“I walk around the house and the yard at times. With this walking stick, I can walk as far as I can. But I am not so young any more, I have no teeth left and I don’t think I look good with this toothless grin!” Madhavan Nair says.

Visuals by Lenin CV

Source….Megha Varier in https://www.thenewsminute.com

Natarajan

When your parents agree to watch your children, this is a convenient arrangement in every respect, but in order for it to work best for all parties, it is important to have some basic rules so that your parents don’t feel like substitute parents or like they are “working for you.” If you stop asking for their help and start demanding it, if you want them to follow all your rules, and if you involve your partner in arguments between you and your parents, you should reconsider your behavior and read the following tips for maintaining a relationship with grandparents who care for their grandkids.

1. Don’t take your parents for granted

Within our family unit, we tend to forget that those around us are people with needs and limitations of their own, just like us. This is even truer when our parents become caregivers to our children. Although grandchildren sometimes seem to be a source of happiness and enjoyable pastime for your parents, remember that they have other interests. Don’t assume that your parents are always available for you or want to help all the time. Ask for help and don’t demand it, and know when you should hold back and not burden them, even considering their age limitations.

If your parents took care of your children all week, you might want to reconsider asking them to babysit Saturday night. Despite the grinding routine, it must be remembered that our parents also need their own free time, a listening ear and someone who would like to spend time with them talking about things that concern them. Look for shared time with your parents where you can recharge them with energy and build up your relationship.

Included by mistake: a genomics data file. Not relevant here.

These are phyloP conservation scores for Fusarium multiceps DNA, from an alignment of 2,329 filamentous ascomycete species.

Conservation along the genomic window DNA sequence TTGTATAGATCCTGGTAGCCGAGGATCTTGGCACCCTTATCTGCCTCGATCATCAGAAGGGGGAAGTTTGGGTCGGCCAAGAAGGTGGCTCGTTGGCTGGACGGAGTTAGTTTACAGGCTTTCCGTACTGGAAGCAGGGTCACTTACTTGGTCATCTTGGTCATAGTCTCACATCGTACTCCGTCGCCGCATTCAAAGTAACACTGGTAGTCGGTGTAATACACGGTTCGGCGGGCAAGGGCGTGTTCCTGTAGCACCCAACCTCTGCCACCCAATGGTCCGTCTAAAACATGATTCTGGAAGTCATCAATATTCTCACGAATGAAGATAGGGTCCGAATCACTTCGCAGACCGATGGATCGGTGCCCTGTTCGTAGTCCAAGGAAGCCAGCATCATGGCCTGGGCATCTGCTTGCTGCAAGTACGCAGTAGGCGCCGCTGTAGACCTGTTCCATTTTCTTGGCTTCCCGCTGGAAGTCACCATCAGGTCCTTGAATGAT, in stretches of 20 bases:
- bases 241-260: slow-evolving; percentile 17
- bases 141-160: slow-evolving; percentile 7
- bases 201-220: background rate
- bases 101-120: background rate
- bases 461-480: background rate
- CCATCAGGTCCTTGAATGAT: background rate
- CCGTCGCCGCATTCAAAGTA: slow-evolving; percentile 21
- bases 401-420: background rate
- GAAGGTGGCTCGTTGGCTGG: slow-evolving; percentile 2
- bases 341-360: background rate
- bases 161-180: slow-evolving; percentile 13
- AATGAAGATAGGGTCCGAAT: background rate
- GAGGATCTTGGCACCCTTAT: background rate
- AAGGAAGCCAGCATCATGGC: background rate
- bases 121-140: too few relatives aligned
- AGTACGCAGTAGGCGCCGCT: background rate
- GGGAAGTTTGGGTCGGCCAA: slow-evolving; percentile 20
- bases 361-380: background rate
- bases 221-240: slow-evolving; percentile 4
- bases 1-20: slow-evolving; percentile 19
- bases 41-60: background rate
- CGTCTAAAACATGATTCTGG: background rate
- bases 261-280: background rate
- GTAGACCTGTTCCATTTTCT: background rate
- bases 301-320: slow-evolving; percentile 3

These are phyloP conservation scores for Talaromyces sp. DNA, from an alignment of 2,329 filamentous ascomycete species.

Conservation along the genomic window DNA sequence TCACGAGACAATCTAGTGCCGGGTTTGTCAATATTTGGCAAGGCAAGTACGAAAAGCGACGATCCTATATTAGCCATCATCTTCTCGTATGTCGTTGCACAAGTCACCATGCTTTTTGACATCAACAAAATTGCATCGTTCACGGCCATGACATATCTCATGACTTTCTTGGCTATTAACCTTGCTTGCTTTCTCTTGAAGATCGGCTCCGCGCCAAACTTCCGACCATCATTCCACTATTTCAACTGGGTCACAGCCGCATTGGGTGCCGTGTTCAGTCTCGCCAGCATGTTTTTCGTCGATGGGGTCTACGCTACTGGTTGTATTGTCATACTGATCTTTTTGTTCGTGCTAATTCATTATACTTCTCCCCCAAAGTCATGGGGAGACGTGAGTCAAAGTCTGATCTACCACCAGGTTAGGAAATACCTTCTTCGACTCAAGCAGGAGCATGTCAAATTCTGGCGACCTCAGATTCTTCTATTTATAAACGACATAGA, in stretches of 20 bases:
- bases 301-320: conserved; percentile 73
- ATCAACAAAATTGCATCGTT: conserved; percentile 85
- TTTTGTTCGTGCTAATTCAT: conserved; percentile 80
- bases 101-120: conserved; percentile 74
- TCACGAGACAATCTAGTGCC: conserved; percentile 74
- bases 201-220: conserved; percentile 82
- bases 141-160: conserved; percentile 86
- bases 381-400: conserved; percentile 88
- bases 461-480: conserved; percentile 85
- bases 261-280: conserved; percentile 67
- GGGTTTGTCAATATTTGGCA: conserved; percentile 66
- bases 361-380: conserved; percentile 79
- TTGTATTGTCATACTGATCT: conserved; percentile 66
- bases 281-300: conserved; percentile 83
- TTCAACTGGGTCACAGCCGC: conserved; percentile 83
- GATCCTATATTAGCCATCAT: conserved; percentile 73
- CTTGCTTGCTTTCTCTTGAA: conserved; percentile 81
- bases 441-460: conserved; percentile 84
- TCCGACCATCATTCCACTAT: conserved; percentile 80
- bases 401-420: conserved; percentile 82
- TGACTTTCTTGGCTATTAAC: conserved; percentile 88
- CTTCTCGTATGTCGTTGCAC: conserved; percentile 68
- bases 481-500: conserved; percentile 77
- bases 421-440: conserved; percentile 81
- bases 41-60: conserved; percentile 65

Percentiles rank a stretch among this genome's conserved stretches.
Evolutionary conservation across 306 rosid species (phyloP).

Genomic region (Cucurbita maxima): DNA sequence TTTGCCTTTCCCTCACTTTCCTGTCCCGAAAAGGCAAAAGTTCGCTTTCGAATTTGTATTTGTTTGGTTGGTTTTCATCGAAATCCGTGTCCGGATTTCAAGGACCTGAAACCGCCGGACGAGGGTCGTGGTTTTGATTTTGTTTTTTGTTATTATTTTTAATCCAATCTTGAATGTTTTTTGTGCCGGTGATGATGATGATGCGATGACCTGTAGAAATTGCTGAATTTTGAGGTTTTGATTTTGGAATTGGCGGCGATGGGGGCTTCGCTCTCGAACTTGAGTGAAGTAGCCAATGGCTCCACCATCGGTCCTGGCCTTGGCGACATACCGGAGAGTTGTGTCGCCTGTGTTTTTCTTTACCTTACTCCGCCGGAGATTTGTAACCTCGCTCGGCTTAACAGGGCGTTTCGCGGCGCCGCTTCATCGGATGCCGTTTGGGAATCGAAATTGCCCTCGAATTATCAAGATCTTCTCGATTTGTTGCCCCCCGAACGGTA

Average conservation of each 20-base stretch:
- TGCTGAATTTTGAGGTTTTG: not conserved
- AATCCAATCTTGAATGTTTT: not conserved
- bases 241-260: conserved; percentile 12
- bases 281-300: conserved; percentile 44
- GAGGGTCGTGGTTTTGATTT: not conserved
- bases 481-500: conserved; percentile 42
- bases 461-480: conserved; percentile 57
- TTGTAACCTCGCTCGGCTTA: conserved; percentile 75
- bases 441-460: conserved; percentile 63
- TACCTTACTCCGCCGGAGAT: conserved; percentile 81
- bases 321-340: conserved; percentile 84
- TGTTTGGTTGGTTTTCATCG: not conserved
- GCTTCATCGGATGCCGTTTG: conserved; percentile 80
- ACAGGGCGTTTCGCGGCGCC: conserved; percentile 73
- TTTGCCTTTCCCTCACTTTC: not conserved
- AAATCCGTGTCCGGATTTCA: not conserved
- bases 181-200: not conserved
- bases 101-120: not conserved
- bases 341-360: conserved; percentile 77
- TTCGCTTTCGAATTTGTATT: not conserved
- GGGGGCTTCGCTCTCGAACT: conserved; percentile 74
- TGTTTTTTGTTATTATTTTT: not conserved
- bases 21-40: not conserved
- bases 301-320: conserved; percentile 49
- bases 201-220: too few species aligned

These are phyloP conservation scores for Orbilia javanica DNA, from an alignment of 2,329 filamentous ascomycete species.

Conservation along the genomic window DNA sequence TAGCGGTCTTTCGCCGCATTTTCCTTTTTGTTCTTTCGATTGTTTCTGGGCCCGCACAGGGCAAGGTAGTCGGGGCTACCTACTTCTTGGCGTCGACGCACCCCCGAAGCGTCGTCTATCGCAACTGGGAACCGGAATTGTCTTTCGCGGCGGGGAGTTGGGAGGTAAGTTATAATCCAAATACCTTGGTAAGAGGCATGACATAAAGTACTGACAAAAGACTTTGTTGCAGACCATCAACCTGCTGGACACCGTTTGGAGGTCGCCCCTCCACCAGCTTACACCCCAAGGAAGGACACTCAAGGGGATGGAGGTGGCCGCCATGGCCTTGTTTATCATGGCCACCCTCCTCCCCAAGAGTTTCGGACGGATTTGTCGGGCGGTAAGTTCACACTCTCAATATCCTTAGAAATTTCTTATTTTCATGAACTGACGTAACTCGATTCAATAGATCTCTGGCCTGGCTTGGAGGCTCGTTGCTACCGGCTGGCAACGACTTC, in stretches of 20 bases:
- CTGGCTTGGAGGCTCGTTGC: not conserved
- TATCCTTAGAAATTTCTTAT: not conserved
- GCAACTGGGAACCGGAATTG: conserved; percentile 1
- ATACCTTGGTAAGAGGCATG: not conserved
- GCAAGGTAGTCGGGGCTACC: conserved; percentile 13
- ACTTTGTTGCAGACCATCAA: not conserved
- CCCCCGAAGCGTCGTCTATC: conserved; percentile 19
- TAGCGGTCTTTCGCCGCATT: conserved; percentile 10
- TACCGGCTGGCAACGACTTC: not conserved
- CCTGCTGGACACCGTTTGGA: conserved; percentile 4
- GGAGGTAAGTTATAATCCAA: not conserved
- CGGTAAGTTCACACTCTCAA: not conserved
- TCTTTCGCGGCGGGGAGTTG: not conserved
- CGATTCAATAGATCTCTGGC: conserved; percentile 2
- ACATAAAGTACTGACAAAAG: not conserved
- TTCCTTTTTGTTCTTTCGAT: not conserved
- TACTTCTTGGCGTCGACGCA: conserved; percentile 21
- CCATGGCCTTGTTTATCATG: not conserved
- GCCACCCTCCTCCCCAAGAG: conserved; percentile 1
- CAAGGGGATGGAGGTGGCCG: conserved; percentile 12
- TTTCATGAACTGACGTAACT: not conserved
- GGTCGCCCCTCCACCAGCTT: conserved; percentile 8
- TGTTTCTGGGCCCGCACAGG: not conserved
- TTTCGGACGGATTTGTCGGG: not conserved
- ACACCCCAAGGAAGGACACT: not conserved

2. Be a little laxer on your rules

Every parent has rules and methods when raising their children; some don’t want their children to watch television, some don’t want them eating candy, and some schedule tutors immediately after the kids come home from school. Whatever your rules are, when your children are under your parents care for a long time, you may need to be a bit more flexible with your rules.

Keep in mind that your parents can’t meet all your conditions and expectations and might even choose to break your rules, whether it’s because that’s what they’re used to, or maybe because they want to spoil and treat their grandkids. As long as your parents do not do something that compromises your child’s physical and mental well-being, think your rules over, and decide which one you can be more flexible with, and which ones you aren’t budging on.

3. Offer payment for special expenses

Even if in most cases your parents won’t ask for compensation for taking care of your children, remember that they have additional expenses on the days they take care of and spend time with your little ones. If grandparents take the grandchildren for a meal at a restaurant, for a day at the mall, or to the zoo, the experience usually involves quite a bit of an expense. Offer to pay them back, or even leave some money with them beforehand. Even if the offer is rejected by your parents, be sure to offer them money from time to time to show them that their help isn’t expected or taken for granted.

4. Say thank you and buy them a gift